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Forests of the polar night

A hippo-like mammal known as Coryphodon was one of several ancient mammal groups that endured twilight winters in the high Arctic 53 million year ago. (Image copyright American Museum of Natural History/D. Finnin).Isotopic studies of Eocene mammal teeth reveal a world of semi-darkness, where huge prehistoric mammals roamed a lush and swampy Arctic, writes Sarah Day.

Geoscientist online, 5 June 2009

It’s difficult to imagine the Arctic as anything other than a world of ice and polar bears. During the Eocene epoch, however, alligators, aquatic turtles, giant tortoises, snakes and even flying lemurs all made their home there, in a landscape of lush, swampy forests.

They were joined by a wide variety of larger mammals, some as heavy as 1,000 pounds. A study led by Jaelyn Eberle, curator of fossil vertebrates at the University of Colerado Museum of Natural History, has revealed detailed information about the diet of some of these creatures, which in turn helps to deepen our understanding of the Arctic climate.

Eberle and her team analysed the carbon and oxygen isotopes extracted from the fossilised teeth of three mammals living on what is now Ellesmere Island near Greenland; a hippo-like, semi-aquatic creature called a Coryphodon, an ancestor of today’s tapirs, and a rhino-like creature called a brontothere. Teeth from the high Arctic are particularly valuable to palaeontologists, because they are hard enough to withstand the freeze-thaw conditions that happen every year.

Results from the carbon isotope analysis of tooth enamel, which forms in sequential layers during tooth eruption, provided information about what types of plants the mammals were eating through the seasons. This demonstrated that their diet was gleaned from the high Arctic all year round. ‘We were able to use carbon signatures preserved in the tooth enamel to show that these mammals did not migrate or hibernate’, said Eberle. ‘Instead, they lived in the high Arctic all year long, munching on some unusual things during the dark winter months’.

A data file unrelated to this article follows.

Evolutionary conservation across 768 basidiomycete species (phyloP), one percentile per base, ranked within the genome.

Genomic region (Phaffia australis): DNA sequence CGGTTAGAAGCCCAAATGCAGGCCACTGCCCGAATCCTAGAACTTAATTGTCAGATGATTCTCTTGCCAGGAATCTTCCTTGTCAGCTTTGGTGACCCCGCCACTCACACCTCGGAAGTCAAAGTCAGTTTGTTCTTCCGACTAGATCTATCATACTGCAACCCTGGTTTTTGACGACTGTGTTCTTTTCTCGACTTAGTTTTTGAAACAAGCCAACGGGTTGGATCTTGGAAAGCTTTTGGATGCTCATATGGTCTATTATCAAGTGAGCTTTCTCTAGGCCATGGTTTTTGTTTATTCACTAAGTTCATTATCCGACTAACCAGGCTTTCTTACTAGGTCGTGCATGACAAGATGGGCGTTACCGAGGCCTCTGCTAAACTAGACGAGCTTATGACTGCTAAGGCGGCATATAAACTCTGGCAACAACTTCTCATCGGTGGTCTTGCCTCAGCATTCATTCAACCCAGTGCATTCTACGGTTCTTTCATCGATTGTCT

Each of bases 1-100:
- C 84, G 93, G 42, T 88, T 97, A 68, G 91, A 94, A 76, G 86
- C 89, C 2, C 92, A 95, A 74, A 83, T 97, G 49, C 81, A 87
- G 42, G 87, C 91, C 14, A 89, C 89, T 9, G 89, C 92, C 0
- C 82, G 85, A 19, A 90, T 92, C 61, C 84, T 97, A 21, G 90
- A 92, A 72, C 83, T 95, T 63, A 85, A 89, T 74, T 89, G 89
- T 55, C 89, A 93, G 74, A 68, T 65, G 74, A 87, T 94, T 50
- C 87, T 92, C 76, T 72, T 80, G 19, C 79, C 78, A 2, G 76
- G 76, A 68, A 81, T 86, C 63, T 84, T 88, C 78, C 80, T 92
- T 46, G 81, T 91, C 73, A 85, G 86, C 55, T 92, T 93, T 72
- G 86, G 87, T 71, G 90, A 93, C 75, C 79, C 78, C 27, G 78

During the summer, the mammals appear to have lived on a diet of flowering plants, deciduous leaves and aquatic vegetation, whist during the dark months of winter they seem to have switched their diet to such delicacies as twigs, leaf litter, evergreen needles and fungi.

By analysing the oxygen isotopes from the teeth, the researchers were able to look in more detail at the nature of the drinking water available at the surface, providing information about precipitation and temperature which furthers our understanding of the climate at that time. The results suggests that summers were warm and humid, whilst winters were mild, with temperatures overall ranging from just above freezing to near 70 degrees Fahrenheit.

Today, Ellesmere Island enjoys temperatures ranging from minus 37 degrees F in winter to 48 degrees F in summer, making it the coldest, driest environment on Earth. Tree stumps from warmer days can still be seen, some as large as washing machines, but vegetation is now sparse, and the few mammals that survive are small.

The region is sunless between October and February, and enjoys constant sunlight from mid-April through to the end of August. Eberle believes that the large Eocene mammals’ ability to survive in the high Arctic all year round was a ‘behavioural prerequisite’ for their eventual migration across the land bridges which are thought to have then linked Asia and Europe with North America. The idea that they took part in long, seasonal migrations to escape the dark winter months is unlikely, she argues, because of information we have on their diet, size, and the fossil evidence for babies and juveniles in the Arctic.

‘In order for mammals to have covered the great distances across land bridges that once connected the continents, they would have required the ability to inhabit the High Arctic year-round in proximity to these land bridges’, Eberle suggests.

She believes it is more likely that the animals gradually moved south in small increments over millions of years, in response to shifting climates. Such behaviour may provide information about the future response by Arctic plants and animals to current global warming. With temperatures in the Arctic rising twice as fast as those in mid-latitudes, conditions are edging closer towards those of the Eocene epoch.

‘We are hypothesising that lower-latitude mammals will migrate north as the temperatures warm in the coming centuries and millennia’, says Eberle. ‘If temperatures ever warm enough in the future to rival the Eocene, there is the possibility of new intercontinental migrations by mammals’.